Omnibus Hearing in Minnesota
If a defendant has not pled guilty to a felony or gross misdemeanor offense, an omnibus hearing must be held. The main purpose of the hearing, also called a pretrial hearing, is to examine the evidence offered by the prosecution and the defense and determine the admissibility of the evidence.
A party may cross-examine any witness called by any other party during the hearing. This means the defendant and his or her attorney can challenge the evidence presented by the prosecution. If the defense lawyer can argue the prosecution does not have enough evidence to support its case, the charges could be dismissed.
During the hearing, the court must determine whether probable cause exists to believe an offense has been committed and that the defendant is the person who committed it, according to Rule 11 of the Criminal Procedure. The court may find probable cause on the face of the complaint or the entire record, including reliable hearsay.
The omnibus hearing could include a pretrial conference to determine whether the case can be resolved before trial. However, if the defendant chooses to enter a plea, he or she could do so at the hearing. If the defendant enters a plea other than guilty, a trial date must be set.
A defendant must be tried as soon as possible after a plea other than guilty has been entered. If either party demands, the trial must start within 60 days of the demand unless the court finds good cause for a later trial date. The time period begins on the date of the plea other than guilty.
Once a date has been established for a trial, the defendant could face a trial by jury or a trial without a jury. A defendant has a right to a jury trial for any offense punishable by incarceration, which must be in the district court. Any misdemeanor offense not punishable by incarceration must be tried by the court.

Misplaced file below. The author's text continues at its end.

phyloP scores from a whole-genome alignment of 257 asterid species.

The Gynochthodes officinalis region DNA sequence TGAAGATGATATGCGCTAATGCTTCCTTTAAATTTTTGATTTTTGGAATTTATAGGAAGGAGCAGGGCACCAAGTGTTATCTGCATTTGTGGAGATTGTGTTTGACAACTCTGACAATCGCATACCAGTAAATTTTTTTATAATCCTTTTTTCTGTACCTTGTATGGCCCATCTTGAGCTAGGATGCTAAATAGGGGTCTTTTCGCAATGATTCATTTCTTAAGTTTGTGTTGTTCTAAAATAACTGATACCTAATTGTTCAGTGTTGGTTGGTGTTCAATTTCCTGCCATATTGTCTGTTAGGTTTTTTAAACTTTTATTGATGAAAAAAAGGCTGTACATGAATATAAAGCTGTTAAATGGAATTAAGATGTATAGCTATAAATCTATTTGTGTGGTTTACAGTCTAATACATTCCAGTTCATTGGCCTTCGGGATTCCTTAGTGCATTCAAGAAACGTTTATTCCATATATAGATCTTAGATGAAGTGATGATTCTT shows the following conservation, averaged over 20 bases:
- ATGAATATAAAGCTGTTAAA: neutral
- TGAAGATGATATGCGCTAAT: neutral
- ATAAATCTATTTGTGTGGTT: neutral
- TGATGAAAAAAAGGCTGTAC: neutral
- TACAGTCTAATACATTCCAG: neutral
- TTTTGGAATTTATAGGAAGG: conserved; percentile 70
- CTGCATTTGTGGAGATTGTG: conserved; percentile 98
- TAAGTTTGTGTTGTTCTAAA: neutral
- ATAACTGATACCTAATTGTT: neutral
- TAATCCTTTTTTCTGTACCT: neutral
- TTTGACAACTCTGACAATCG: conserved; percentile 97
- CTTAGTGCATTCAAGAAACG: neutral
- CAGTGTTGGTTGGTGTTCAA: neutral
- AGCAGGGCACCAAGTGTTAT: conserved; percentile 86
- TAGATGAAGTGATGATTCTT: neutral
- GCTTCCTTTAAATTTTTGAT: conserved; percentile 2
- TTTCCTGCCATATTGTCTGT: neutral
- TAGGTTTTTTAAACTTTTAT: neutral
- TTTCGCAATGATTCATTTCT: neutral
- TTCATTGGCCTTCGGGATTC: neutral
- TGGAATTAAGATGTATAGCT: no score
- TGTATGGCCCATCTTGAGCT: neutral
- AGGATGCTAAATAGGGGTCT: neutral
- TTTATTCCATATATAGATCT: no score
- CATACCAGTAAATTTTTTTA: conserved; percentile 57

During a jury trial, the defendant must be present for every step of the process, including:
- Jury selection
- Opening statements
- Presentation of evidence
- Closing arguments
- Jury instructions
- Any jury questions dealing with evidence or law
- The verdict
- The sentencing
The jury’s verdict must be unanimous in all cases. However, the defendant court request the jury may render a verdict on the concurrence of a specified number of jurors fewer than that required by law. This must be approved by the court. If a person is found guilty, he or she will be sentenced during a subsequent hearing.
In a case without a jury, the court will make a finding of whether the person is guilty or not guilty or determine if the applicable pleas have been made, such as not guilty by reason of insanity. This must be done within seven days of the completion of the trial, according to Rule 26 of the Criminal Procedure.
Minnesota Rules of Criminal Procedure — The Minnesota Rules of Criminal Procedure outline how the Minnesota criminal process works in various situations, including misdemeanor and felony charges.
Dakota County District Court Traffic and Misdemeanor Court – The First District of the Minnesota Judicial Branch handles traffic and misdemeanor offenses in Dakota County. Learn more about the process for petty misdemeanor and misdemeanor traffic offenses.
James Blumberg Law – A Criminal Process Lawyer in Dakota County
If you have been charged with a crime, you do not have to tackle the criminal justice system alone. Contact Dakota County criminal defense attorney James Blumberg at (952) 431-7758 to begin building a strong defense against the accusations. Your future is important, and he can use his knowledge and experience on both sides of the law to help you protect it.
James Blumberg Law accepts clients in Dakota County and other surrounding communities including Rice County, Carver County, Scott County, Sibley County, Dodge County, Steele County, and Sibley County.